The Book of Enoch MSV
The Modern Standard Version is an easy-to-read and accessible introduction to the Book of Enoch. This Bible-based version is an excellent way to study and learn these ancient concepts.
640 Footnotes cross-referencing the Holy Bible
Parallel passages to the New Testament
Commentary on Enoch's importance in biblical study
The MSV is the complete work of Enoch
About the Book
The authoritative Ethiopic translation of R. H. Charles is combined in the MSV with the translations of Richard Laurence, George H. Schodde, and August Dillmann to make the text easier to understand. All four translations and their notes were diligently compared when updating the text.
See for yourself with a sample PDF
Exclusively available on:
The Book of Enoch & the Bible
The Book of Enoch is a strange and interesting collection of works quoted by Jude in the Bible. Let's explore Enoch's biblical connections and what the New Testament writers thought of it. Hebrews tells us Enoch served God faithfully through the most corrupt time in history, reminding us how to stand firm in a world of turmoil.
The Book of Enoch MSV
Modern Standard Version
Read by Kip Farrar
Free Informational Guide - The Origin of Demons
Why does the Bible have so much to say about demons? What is God trying to tell us? This free, 15 page informational guide is a wealth of biblical knowledge on this unusual topic.
Free Footnote Reference Sheet
A companion to the MSV Audio Book. Get the over 640 footnotes for cross-referencing the Holy Bible.
Why Read The Book of Enoch?
Many scholars once thought the Book of Enoch was written after the New Testament simply because the parallels were too great. It had to be written after. But the Dead Sea Scrolls and other writings proved the Book of Enoch came first.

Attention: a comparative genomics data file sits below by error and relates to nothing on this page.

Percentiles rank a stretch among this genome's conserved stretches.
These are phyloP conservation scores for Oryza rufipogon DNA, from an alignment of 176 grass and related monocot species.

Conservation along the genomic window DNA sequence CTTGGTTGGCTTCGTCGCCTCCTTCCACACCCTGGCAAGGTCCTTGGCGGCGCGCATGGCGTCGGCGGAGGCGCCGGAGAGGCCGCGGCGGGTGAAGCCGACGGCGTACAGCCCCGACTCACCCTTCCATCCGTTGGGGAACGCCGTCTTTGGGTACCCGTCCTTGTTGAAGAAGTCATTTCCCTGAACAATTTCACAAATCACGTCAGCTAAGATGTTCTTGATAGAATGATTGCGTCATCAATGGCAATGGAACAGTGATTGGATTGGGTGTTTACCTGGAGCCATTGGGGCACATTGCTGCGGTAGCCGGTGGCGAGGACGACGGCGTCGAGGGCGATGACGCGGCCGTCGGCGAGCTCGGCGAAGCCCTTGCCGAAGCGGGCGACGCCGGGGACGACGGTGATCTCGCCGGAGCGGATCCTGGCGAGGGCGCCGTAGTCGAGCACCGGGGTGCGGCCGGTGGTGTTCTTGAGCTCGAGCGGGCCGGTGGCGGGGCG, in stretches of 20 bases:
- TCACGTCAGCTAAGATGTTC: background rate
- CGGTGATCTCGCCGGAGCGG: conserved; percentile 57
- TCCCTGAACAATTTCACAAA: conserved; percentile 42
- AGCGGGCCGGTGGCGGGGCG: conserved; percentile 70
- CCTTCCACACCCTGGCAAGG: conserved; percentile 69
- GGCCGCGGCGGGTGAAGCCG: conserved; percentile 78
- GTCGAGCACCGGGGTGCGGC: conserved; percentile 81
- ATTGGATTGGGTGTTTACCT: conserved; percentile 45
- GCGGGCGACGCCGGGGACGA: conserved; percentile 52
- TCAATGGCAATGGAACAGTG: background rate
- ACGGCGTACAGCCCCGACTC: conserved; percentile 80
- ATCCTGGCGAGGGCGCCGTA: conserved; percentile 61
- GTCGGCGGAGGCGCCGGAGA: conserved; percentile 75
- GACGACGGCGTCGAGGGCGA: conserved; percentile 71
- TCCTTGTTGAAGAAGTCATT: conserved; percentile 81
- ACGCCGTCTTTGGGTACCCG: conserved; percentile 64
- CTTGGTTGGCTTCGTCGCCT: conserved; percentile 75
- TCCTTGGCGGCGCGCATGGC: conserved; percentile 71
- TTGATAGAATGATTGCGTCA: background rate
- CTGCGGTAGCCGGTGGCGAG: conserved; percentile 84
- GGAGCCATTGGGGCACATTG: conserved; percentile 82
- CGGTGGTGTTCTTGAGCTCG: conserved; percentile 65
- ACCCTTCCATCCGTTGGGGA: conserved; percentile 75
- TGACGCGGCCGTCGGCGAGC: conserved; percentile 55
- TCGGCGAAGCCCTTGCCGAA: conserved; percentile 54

This means nearly all of the New Testament writers were influenced by Enoch in their writing of scripture because Enoch is heavily reflected in their work. Even Jesus Christ alludes to images, themes, and ideas from this book. Enoch was part of Jewish tradition at the time and is just one of many outside works alluded to in the Holy Bible.
(Not to be confused with the hoax writings in the Slavonic Enoch called The Secrets of Enoch/2 Enoch or the Hebrew Enoch called The Revelation of Metatron/3 Enoch. These post-New Testament works have nothing to do with the Book of Enoch and are proven fabrications.)
The Holy Bible can be fully read and understood on its own, but the Book of Enoch brings greater clarity and context to confusing passages and ideas. For example, Revelation is often considered one of the most perplexing books of the Bible, and much of Revelation is an adapted retelling of the Book of Enoch.
Most importantly, the Book of Enoch does not bring new revelation to the Holy Bible. It does not alter or recontextualize scripture. Every idea and theme from Enoch is already present in the Bible. This work can be studied to great benefit without fear of tainted doctrine.